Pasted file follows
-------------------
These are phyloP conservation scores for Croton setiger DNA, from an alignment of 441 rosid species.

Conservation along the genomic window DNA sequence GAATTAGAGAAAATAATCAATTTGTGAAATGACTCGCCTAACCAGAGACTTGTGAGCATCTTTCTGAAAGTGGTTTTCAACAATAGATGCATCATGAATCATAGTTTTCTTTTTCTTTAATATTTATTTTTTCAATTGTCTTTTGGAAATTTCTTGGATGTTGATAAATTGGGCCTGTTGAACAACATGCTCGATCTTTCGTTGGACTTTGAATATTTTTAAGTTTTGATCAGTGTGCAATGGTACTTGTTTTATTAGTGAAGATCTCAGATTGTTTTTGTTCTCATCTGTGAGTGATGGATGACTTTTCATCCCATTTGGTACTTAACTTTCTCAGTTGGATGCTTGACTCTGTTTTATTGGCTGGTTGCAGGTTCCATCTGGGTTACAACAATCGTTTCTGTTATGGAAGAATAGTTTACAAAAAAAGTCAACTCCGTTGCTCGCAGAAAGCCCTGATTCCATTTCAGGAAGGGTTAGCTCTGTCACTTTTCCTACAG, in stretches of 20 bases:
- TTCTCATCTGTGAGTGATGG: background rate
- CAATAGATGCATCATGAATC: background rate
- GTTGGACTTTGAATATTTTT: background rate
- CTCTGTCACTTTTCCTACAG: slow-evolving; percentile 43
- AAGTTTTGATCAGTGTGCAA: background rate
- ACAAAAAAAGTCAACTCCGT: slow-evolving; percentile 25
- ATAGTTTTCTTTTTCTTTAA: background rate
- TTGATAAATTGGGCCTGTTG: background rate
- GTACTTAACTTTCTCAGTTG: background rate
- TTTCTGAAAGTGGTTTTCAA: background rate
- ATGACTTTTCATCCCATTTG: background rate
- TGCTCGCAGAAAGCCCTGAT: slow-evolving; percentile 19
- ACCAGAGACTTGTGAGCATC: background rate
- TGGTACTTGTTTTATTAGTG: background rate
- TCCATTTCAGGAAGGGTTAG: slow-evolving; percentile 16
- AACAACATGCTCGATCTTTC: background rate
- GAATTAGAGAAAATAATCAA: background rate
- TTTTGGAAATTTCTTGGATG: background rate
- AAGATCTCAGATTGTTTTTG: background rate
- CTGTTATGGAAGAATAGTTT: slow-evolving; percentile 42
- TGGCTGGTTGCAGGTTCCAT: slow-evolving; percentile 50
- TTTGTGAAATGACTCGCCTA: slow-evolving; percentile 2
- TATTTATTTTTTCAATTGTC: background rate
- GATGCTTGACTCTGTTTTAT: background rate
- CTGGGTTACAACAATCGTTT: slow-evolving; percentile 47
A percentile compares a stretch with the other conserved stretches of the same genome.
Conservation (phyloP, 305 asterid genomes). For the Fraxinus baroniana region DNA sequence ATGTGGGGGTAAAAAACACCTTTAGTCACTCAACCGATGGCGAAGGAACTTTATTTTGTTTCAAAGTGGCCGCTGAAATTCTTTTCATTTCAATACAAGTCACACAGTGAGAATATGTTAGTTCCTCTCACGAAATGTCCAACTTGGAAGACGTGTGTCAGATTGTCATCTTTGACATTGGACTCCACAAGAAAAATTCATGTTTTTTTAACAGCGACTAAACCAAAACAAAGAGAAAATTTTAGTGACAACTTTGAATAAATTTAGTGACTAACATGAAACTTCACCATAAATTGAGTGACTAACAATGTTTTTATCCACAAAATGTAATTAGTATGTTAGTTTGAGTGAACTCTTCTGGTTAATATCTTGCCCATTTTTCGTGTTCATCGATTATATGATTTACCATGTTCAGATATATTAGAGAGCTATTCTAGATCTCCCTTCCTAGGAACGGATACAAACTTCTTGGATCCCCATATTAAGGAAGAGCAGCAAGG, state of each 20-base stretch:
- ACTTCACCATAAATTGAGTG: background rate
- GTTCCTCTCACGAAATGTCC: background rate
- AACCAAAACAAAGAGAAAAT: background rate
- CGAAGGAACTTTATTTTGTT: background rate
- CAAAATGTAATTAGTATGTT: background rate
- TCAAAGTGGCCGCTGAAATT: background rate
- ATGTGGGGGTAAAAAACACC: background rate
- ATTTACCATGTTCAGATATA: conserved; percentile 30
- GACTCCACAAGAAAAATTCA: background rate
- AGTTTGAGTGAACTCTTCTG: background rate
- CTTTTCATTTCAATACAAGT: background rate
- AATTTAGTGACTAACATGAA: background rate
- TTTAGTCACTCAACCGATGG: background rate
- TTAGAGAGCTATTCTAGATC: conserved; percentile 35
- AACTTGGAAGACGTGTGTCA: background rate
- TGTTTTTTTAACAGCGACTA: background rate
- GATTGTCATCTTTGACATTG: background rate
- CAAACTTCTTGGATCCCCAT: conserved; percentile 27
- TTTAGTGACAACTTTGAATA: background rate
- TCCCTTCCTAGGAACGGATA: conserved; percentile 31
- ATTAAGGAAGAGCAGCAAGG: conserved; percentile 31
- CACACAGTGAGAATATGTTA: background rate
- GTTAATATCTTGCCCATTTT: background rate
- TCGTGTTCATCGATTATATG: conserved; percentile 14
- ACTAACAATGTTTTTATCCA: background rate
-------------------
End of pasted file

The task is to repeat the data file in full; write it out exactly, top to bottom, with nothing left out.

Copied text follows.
These are phyloP conservation scores for Croton setiger DNA, from an alignment of 441 rosid species.

Conservation along the genomic window DNA sequence GAATTAGAGAAAATAATCAATTTGTGAAATGACTCGCCTAACCAGAGACTTGTGAGCATCTTTCTGAAAGTGGTTTTCAACAATAGATGCATCATGAATCATAGTTTTCTTTTTCTTTAATATTTATTTTTTCAATTGTCTTTTGGAAATTTCTTGGATGTTGATAAATTGGGCCTGTTGAACAACATGCTCGATCTTTCGTTGGACTTTGAATATTTTTAAGTTTTGATCAGTGTGCAATGGTACTTGTTTTATTAGTGAAGATCTCAGATTGTTTTTGTTCTCATCTGTGAGTGATGGATGACTTTTCATCCCATTTGGTACTTAACTTTCTCAGTTGGATGCTTGACTCTGTTTTATTGGCTGGTTGCAGGTTCCATCTGGGTTACAACAATCGTTTCTGTTATGGAAGAATAGTTTACAAAAAAAGTCAACTCCGTTGCTCGCAGAAAGCCCTGATTCCATTTCAGGAAGGGTTAGCTCTGTCACTTTTCCTACAG, in stretches of 20 bases:
- TTCTCATCTGTGAGTGATGG: background rate
- CAATAGATGCATCATGAATC: background rate
- GTTGGACTTTGAATATTTTT: background rate
- CTCTGTCACTTTTCCTACAG: slow-evolving; percentile 43
- AAGTTTTGATCAGTGTGCAA: background rate
- ACAAAAAAAGTCAACTCCGT: slow-evolving; percentile 25
- ATAGTTTTCTTTTTCTTTAA: background rate
- TTGATAAATTGGGCCTGTTG: background rate
- GTACTTAACTTTCTCAGTTG: background rate
- TTTCTGAAAGTGGTTTTCAA: background rate
- ATGACTTTTCATCCCATTTG: background rate
- TGCTCGCAGAAAGCCCTGAT: slow-evolving; percentile 19
- ACCAGAGACTTGTGAGCATC: background rate
- TGGTACTTGTTTTATTAGTG: background rate
- TCCATTTCAGGAAGGGTTAG: slow-evolving; percentile 16
- AACAACATGCTCGATCTTTC: background rate
- GAATTAGAGAAAATAATCAA: background rate
- TTTTGGAAATTTCTTGGATG: background rate
- AAGATCTCAGATTGTTTTTG: background rate
- CTGTTATGGAAGAATAGTTT: slow-evolving; percentile 42
- TGGCTGGTTGCAGGTTCCAT: slow-evolving; percentile 50
- TTTGTGAAATGACTCGCCTA: slow-evolving; percentile 2
- TATTTATTTTTTCAATTGTC: background rate
- GATGCTTGACTCTGTTTTAT: background rate
- CTGGGTTACAACAATCGTTT: slow-evolving; percentile 47
A percentile compares a stretch with the other conserved stretches of the same genome.
Conservation (phyloP, 305 asterid genomes). For the Fraxinus baroniana region DNA sequence ATGTGGGGGTAAAAAACACCTTTAGTCACTCAACCGATGGCGAAGGAACTTTATTTTGTTTCAAAGTGGCCGCTGAAATTCTTTTCATTTCAATACAAGTCACACAGTGAGAATATGTTAGTTCCTCTCACGAAATGTCCAACTTGGAAGACGTGTGTCAGATTGTCATCTTTGACATTGGACTCCACAAGAAAAATTCATGTTTTTTTAACAGCGACTAAACCAAAACAAAGAGAAAATTTTAGTGACAACTTTGAATAAATTTAGTGACTAACATGAAACTTCACCATAAATTGAGTGACTAACAATGTTTTTATCCACAAAATGTAATTAGTATGTTAGTTTGAGTGAACTCTTCTGGTTAATATCTTGCCCATTTTTCGTGTTCATCGATTATATGATTTACCATGTTCAGATATATTAGAGAGCTATTCTAGATCTCCCTTCCTAGGAACGGATACAAACTTCTTGGATCCCCATATTAAGGAAGAGCAGCAAGG, state of each 20-base stretch:
- ACTTCACCATAAATTGAGTG: background rate
- GTTCCTCTCACGAAATGTCC: background rate
- AACCAAAACAAAGAGAAAAT: background rate
- CGAAGGAACTTTATTTTGTT: background rate
- CAAAATGTAATTAGTATGTT: background rate
- TCAAAGTGGCCGCTGAAATT: background rate
- ATGTGGGGGTAAAAAACACC: background rate
- ATTTACCATGTTCAGATATA: conserved; percentile 30
- GACTCCACAAGAAAAATTCA: background rate
- AGTTTGAGTGAACTCTTCTG: background rate
- CTTTTCATTTCAATACAAGT: background rate
- AATTTAGTGACTAACATGAA: background rate
- TTTAGTCACTCAACCGATGG: background rate
- TTAGAGAGCTATTCTAGATC: conserved; percentile 35
- AACTTGGAAGACGTGTGTCA: background rate
- TGTTTTTTTAACAGCGACTA: background rate
- GATTGTCATCTTTGACATTG: background rate
- CAAACTTCTTGGATCCCCAT: conserved; percentile 27
- TTTAGTGACAACTTTGAATA: background rate
- TCCCTTCCTAGGAACGGATA: conserved; percentile 31
- ATTAAGGAAGAGCAGCAAGG: conserved; percentile 31
- CACACAGTGAGAATATGTTA: background rate
- GTTAATATCTTGCCCATTTT: background rate
- TCGTGTTCATCGATTATATG: conserved; percentile 14
- ACTAACAATGTTTTTATCCA: background rate